The world’s deepest gold mine is currently the Savuka (which means “rise up”) mine on the north-west rim of the Witwatersrand Basin in South Africa. This operation mines to a depth of 3,777m. Savuka yielded 5.68g/t in the fourth quarter of 2002.
This means that, on a simplistic basis and working solely to the average numbers (and assuming a rock density of approximately 3.5kg m-3), some of Savuka’s miners are working at a depth of almost 2.4 miles, mining an ore grade which contains almost 20 cubic centimetres of gold in every cubic metre of rock. That’s just under 20 parts per million by volume and attests to the high technological achievements of the industry.
Production costs vary widely, according to the nature of the mine, be it open pit or underground and at what depth, the nature and distribution of the ore-body (and by implication the metallurgy which affects processing techniques) and the grade. Average quoted cash costs for 2005 were estimated by GFMS at US$269/ounce with total cash costs (including depreciation, amortisation, reclamation and mine closure costs) at US$339/ounce.
Note also that these figures do not include greenfield exploration and other ancillary costs and so most mining analysts add a further $30-40/ounce, depending on the mining company concerned, to come to an estimate of true total costs. Thin margins made by the mining companies in the second half of the 1990s meant that exploration expenditure tended to suffer.
The Supply and Demand for Gold
Data on the supply and demand for gold are compiled by GFMS Ltd. The company provides a number of tables exclusively for the World Gold Council. The following table shows a summary of gold demand. Links to more detailed tables, and to notes and copyright information, are given below. Please note the restrictions on disseminating these data.
The Gold Price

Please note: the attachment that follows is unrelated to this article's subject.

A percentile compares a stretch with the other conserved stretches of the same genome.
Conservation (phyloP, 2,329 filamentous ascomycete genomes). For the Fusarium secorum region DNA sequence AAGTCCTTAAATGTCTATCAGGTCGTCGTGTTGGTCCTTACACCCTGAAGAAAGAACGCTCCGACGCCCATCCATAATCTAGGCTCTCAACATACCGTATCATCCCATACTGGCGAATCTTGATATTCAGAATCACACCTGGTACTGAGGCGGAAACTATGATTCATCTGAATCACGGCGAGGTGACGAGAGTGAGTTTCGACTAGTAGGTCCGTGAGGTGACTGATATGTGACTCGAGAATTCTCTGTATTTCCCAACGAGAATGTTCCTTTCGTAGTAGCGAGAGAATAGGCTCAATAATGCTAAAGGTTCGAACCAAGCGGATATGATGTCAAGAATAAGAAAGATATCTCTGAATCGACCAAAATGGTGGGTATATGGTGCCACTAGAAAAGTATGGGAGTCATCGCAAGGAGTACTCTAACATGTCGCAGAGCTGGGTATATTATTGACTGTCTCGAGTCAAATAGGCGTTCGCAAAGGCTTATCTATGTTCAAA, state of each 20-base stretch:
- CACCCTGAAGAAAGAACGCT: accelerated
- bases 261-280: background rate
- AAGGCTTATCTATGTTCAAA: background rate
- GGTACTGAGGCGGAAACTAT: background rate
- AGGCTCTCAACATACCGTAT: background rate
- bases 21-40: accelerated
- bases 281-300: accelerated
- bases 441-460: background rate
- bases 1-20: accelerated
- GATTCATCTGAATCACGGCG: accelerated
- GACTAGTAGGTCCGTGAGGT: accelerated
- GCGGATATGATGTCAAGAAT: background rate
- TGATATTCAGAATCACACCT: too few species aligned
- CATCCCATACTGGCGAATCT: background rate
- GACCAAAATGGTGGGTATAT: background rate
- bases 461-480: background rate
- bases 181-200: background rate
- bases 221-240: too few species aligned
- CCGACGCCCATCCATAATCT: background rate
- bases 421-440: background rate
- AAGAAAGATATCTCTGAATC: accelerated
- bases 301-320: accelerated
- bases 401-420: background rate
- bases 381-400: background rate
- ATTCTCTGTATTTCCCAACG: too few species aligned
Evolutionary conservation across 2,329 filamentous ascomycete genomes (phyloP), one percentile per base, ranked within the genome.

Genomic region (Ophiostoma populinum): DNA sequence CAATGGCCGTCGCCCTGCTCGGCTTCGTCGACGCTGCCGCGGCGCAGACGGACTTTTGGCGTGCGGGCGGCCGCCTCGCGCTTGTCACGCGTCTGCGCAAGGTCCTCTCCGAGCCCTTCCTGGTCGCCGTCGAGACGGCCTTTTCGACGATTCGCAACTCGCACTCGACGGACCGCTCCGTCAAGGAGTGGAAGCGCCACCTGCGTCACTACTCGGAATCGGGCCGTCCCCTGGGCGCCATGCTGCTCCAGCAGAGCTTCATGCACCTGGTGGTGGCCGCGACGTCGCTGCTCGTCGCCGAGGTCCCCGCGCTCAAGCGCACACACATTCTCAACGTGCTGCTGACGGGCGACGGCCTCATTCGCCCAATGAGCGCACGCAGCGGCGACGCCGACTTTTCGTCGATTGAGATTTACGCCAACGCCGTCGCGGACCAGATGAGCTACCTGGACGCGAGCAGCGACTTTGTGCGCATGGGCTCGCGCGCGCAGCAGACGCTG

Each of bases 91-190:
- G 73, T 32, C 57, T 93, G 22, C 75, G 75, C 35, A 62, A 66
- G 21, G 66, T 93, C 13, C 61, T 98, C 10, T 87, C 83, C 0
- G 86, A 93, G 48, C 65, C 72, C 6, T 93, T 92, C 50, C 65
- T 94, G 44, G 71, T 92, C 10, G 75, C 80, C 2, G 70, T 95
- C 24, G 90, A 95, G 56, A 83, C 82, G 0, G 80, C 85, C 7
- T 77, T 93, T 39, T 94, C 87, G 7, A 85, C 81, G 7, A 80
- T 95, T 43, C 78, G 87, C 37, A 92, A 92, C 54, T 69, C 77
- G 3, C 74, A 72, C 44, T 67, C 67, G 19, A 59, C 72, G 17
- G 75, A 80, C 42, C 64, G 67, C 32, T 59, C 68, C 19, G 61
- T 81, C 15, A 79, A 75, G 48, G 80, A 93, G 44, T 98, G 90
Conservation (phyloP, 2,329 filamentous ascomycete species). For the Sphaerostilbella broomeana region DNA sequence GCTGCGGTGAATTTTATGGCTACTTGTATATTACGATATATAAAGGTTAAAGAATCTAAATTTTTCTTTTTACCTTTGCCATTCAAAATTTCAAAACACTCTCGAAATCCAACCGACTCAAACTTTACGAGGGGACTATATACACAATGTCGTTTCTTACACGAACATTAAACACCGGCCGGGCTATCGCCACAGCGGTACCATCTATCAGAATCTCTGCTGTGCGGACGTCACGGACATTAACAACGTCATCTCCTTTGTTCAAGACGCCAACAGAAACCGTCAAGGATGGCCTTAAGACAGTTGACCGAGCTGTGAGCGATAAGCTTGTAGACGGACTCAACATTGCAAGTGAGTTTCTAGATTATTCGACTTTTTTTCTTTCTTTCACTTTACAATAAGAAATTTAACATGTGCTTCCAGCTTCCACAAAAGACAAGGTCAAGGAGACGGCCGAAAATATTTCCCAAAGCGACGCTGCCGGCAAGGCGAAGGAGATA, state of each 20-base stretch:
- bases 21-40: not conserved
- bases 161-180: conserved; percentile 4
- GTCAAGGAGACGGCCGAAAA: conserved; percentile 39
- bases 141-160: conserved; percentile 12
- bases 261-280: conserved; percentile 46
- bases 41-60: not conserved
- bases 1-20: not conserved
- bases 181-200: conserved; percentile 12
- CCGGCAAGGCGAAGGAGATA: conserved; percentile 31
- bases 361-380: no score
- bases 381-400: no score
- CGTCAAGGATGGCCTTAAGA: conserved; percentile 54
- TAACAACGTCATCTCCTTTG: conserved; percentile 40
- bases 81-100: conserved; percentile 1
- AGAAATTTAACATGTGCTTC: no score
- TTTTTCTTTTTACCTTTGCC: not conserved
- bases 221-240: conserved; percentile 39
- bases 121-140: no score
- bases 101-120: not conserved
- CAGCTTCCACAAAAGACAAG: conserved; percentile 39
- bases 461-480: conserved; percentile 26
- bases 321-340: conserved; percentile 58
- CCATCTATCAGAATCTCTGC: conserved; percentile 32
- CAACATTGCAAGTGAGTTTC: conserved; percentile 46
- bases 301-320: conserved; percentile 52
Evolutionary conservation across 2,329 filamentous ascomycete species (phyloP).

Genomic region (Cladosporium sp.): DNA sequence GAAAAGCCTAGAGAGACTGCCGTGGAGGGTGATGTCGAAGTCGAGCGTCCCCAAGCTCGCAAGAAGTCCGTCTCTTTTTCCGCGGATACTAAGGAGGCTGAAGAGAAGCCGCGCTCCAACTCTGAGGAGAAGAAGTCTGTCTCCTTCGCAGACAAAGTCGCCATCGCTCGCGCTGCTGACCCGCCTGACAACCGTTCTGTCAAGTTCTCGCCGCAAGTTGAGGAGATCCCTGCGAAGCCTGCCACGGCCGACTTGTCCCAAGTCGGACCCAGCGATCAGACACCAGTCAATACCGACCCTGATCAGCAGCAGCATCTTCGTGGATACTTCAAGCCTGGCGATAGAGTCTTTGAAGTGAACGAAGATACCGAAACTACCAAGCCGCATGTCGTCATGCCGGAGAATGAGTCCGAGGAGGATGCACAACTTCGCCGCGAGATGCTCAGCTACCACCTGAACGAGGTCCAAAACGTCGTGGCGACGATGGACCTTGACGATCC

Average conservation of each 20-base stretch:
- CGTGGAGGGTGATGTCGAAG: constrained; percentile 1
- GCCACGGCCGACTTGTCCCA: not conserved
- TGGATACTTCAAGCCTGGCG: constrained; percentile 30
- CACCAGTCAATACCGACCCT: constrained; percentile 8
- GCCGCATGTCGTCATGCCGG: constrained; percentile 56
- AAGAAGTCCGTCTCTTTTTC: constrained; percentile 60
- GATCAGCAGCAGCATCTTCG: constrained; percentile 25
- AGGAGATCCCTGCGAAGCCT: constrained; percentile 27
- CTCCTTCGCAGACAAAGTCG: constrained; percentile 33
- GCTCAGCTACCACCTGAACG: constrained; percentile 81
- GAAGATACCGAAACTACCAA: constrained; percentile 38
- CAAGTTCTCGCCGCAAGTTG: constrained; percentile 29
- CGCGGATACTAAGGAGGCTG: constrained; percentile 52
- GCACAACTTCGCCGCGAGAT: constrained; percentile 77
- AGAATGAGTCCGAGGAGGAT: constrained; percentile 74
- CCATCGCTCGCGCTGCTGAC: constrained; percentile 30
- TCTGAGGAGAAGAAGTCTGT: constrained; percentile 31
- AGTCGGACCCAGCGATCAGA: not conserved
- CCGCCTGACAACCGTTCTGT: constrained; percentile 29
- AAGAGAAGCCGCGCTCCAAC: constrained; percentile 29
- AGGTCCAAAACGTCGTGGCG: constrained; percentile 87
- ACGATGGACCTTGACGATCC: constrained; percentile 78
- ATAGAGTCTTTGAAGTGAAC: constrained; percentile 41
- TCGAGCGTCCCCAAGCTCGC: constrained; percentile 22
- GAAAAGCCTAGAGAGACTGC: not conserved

The gold price used in the charts and statistics on this site is the London PM fix. This price is quoted in US dollars. Where the gold price is presented in currencies other than the US dollar, it is converted into the local currency unit using the foreign exchange rate closing price on the same day. For example, the London PM fix on 31st October 2003 was USD 386.25 and the closing price for one USD was GBP 0.591. The gold price in pounds sterling (GBP) would therefore be calculated as GBP 228.24.
Like all prices, the gold price reflects not only the inherent value of gold, but also the relative strength of the currency in which it is quoted. For example, the dollar price of gold may increase more in percentage terms than the sterling price of gold, to the extent that the change in price is a reflection of dollar weakness (in this case, against sterling) rather than an intrinsic change in gold market fundamentals. For this reason, our Investment Statistics contain charts showing an index of the gold price in US dollars and local currency units as well as the relevant US dollar / local currency unit exchange rate for countries other than the United States. In addition, our “G5” price index is an average (weighted by GDP) of the gold price in US dollars, Euros, Yen, Sterling and the Canadian dollar; this is calculated to compensate for changes in the gold price that are simply a reflection of one currency’s movement.
Source - Gold.org